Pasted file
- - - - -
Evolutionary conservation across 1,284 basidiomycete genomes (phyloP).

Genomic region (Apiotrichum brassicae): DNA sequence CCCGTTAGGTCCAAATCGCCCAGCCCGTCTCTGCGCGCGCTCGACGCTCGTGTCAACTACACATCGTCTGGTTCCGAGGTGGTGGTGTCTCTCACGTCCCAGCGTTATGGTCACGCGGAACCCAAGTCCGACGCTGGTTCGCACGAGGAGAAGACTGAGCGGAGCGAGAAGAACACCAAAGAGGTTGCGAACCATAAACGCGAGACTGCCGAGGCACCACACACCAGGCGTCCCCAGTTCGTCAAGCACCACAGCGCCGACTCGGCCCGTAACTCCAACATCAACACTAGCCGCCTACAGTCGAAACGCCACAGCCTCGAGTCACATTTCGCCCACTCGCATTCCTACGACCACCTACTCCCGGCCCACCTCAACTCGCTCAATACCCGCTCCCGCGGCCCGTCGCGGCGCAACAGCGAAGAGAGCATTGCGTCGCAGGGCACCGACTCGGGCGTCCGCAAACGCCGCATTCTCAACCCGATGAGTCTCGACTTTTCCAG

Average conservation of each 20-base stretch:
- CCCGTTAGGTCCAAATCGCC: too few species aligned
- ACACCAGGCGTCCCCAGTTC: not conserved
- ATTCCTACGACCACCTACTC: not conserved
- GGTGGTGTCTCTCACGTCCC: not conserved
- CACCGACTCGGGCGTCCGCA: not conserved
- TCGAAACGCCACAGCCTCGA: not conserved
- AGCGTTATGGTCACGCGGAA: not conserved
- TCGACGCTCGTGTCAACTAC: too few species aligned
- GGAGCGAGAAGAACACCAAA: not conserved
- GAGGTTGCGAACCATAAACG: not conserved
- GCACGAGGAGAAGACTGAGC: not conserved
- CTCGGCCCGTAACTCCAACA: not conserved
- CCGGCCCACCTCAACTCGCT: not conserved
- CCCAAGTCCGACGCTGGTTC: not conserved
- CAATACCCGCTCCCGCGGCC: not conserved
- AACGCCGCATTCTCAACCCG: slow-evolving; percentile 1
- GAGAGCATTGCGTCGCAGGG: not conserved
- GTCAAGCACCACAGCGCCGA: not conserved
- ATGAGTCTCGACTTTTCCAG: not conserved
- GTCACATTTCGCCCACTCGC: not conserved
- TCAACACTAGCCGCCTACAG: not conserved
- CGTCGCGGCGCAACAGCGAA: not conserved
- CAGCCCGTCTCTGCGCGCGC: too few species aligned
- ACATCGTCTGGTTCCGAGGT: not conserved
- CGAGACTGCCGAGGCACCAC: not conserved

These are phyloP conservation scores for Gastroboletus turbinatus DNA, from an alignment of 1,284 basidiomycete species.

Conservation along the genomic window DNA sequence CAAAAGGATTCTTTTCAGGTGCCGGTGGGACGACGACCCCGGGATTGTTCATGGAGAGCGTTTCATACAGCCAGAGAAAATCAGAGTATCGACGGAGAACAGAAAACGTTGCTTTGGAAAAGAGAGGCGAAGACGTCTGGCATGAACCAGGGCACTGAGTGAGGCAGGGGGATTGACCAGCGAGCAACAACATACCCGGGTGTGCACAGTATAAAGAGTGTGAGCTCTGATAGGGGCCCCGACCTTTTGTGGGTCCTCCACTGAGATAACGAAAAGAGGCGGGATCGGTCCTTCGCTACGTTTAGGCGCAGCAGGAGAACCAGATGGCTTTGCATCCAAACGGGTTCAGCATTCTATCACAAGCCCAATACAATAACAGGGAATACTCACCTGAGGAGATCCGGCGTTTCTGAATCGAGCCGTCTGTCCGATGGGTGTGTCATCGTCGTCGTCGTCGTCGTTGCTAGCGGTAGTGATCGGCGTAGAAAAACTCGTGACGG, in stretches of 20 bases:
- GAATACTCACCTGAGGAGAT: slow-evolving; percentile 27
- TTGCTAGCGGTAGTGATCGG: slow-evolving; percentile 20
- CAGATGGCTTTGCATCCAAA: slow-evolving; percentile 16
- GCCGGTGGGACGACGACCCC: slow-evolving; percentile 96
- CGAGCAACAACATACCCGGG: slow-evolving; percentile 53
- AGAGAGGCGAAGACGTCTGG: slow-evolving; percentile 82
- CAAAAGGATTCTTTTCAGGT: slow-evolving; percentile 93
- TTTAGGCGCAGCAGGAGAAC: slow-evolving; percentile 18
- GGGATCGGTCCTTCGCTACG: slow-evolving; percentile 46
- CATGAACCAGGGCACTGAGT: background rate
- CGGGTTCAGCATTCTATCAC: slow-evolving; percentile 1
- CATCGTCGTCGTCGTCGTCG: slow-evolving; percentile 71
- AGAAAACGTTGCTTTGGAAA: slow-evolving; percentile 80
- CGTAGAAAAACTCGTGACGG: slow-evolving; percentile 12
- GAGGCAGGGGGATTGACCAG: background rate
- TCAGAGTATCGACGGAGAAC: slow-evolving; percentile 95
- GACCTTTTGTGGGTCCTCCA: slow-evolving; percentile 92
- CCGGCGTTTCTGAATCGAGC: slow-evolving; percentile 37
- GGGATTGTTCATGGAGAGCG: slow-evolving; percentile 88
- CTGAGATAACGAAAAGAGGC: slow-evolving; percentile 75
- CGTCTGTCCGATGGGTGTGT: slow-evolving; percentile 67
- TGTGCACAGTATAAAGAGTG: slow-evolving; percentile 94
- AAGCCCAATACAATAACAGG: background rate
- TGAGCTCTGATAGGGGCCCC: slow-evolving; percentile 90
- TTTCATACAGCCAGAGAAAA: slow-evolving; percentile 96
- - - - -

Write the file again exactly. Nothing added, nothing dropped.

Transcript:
Evolutionary conservation across 1,284 basidiomycete genomes (phyloP).

Genomic region (Apiotrichum brassicae): DNA sequence CCCGTTAGGTCCAAATCGCCCAGCCCGTCTCTGCGCGCGCTCGACGCTCGTGTCAACTACACATCGTCTGGTTCCGAGGTGGTGGTGTCTCTCACGTCCCAGCGTTATGGTCACGCGGAACCCAAGTCCGACGCTGGTTCGCACGAGGAGAAGACTGAGCGGAGCGAGAAGAACACCAAAGAGGTTGCGAACCATAAACGCGAGACTGCCGAGGCACCACACACCAGGCGTCCCCAGTTCGTCAAGCACCACAGCGCCGACTCGGCCCGTAACTCCAACATCAACACTAGCCGCCTACAGTCGAAACGCCACAGCCTCGAGTCACATTTCGCCCACTCGCATTCCTACGACCACCTACTCCCGGCCCACCTCAACTCGCTCAATACCCGCTCCCGCGGCCCGTCGCGGCGCAACAGCGAAGAGAGCATTGCGTCGCAGGGCACCGACTCGGGCGTCCGCAAACGCCGCATTCTCAACCCGATGAGTCTCGACTTTTCCAG

Average conservation of each 20-base stretch:
- CCCGTTAGGTCCAAATCGCC: too few species aligned
- ACACCAGGCGTCCCCAGTTC: not conserved
- ATTCCTACGACCACCTACTC: not conserved
- GGTGGTGTCTCTCACGTCCC: not conserved
- CACCGACTCGGGCGTCCGCA: not conserved
- TCGAAACGCCACAGCCTCGA: not conserved
- AGCGTTATGGTCACGCGGAA: not conserved
- TCGACGCTCGTGTCAACTAC: too few species aligned
- GGAGCGAGAAGAACACCAAA: not conserved
- GAGGTTGCGAACCATAAACG: not conserved
- GCACGAGGAGAAGACTGAGC: not conserved
- CTCGGCCCGTAACTCCAACA: not conserved
- CCGGCCCACCTCAACTCGCT: not conserved
- CCCAAGTCCGACGCTGGTTC: not conserved
- CAATACCCGCTCCCGCGGCC: not conserved
- AACGCCGCATTCTCAACCCG: slow-evolving; percentile 1
- GAGAGCATTGCGTCGCAGGG: not conserved
- GTCAAGCACCACAGCGCCGA: not conserved
- ATGAGTCTCGACTTTTCCAG: not conserved
- GTCACATTTCGCCCACTCGC: not conserved
- TCAACACTAGCCGCCTACAG: not conserved
- CGTCGCGGCGCAACAGCGAA: not conserved
- CAGCCCGTCTCTGCGCGCGC: too few species aligned
- ACATCGTCTGGTTCCGAGGT: not conserved
- CGAGACTGCCGAGGCACCAC: not conserved

These are phyloP conservation scores for Gastroboletus turbinatus DNA, from an alignment of 1,284 basidiomycete species.

Conservation along the genomic window DNA sequence CAAAAGGATTCTTTTCAGGTGCCGGTGGGACGACGACCCCGGGATTGTTCATGGAGAGCGTTTCATACAGCCAGAGAAAATCAGAGTATCGACGGAGAACAGAAAACGTTGCTTTGGAAAAGAGAGGCGAAGACGTCTGGCATGAACCAGGGCACTGAGTGAGGCAGGGGGATTGACCAGCGAGCAACAACATACCCGGGTGTGCACAGTATAAAGAGTGTGAGCTCTGATAGGGGCCCCGACCTTTTGTGGGTCCTCCACTGAGATAACGAAAAGAGGCGGGATCGGTCCTTCGCTACGTTTAGGCGCAGCAGGAGAACCAGATGGCTTTGCATCCAAACGGGTTCAGCATTCTATCACAAGCCCAATACAATAACAGGGAATACTCACCTGAGGAGATCCGGCGTTTCTGAATCGAGCCGTCTGTCCGATGGGTGTGTCATCGTCGTCGTCGTCGTCGTTGCTAGCGGTAGTGATCGGCGTAGAAAAACTCGTGACGG, in stretches of 20 bases:
- GAATACTCACCTGAGGAGAT: slow-evolving; percentile 27
- TTGCTAGCGGTAGTGATCGG: slow-evolving; percentile 20
- CAGATGGCTTTGCATCCAAA: slow-evolving; percentile 16
- GCCGGTGGGACGACGACCCC: slow-evolving; percentile 96
- CGAGCAACAACATACCCGGG: slow-evolving; percentile 53
- AGAGAGGCGAAGACGTCTGG: slow-evolving; percentile 82
- CAAAAGGATTCTTTTCAGGT: slow-evolving; percentile 93
- TTTAGGCGCAGCAGGAGAAC: slow-evolving; percentile 18
- GGGATCGGTCCTTCGCTACG: slow-evolving; percentile 46
- CATGAACCAGGGCACTGAGT: background rate
- CGGGTTCAGCATTCTATCAC: slow-evolving; percentile 1
- CATCGTCGTCGTCGTCGTCG: slow-evolving; percentile 71
- AGAAAACGTTGCTTTGGAAA: slow-evolving; percentile 80
- CGTAGAAAAACTCGTGACGG: slow-evolving; percentile 12
- GAGGCAGGGGGATTGACCAG: background rate
- TCAGAGTATCGACGGAGAAC: slow-evolving; percentile 95
- GACCTTTTGTGGGTCCTCCA: slow-evolving; percentile 92
- CCGGCGTTTCTGAATCGAGC: slow-evolving; percentile 37
- GGGATTGTTCATGGAGAGCG: slow-evolving; percentile 88
- CTGAGATAACGAAAAGAGGC: slow-evolving; percentile 75
- CGTCTGTCCGATGGGTGTGT: slow-evolving; percentile 67
- TGTGCACAGTATAAAGAGTG: slow-evolving; percentile 94
- AAGCCCAATACAATAACAGG: background rate
- TGAGCTCTGATAGGGGCCCC: slow-evolving; percentile 90
- TTTCATACAGCCAGAGAAAA: slow-evolving; percentile 96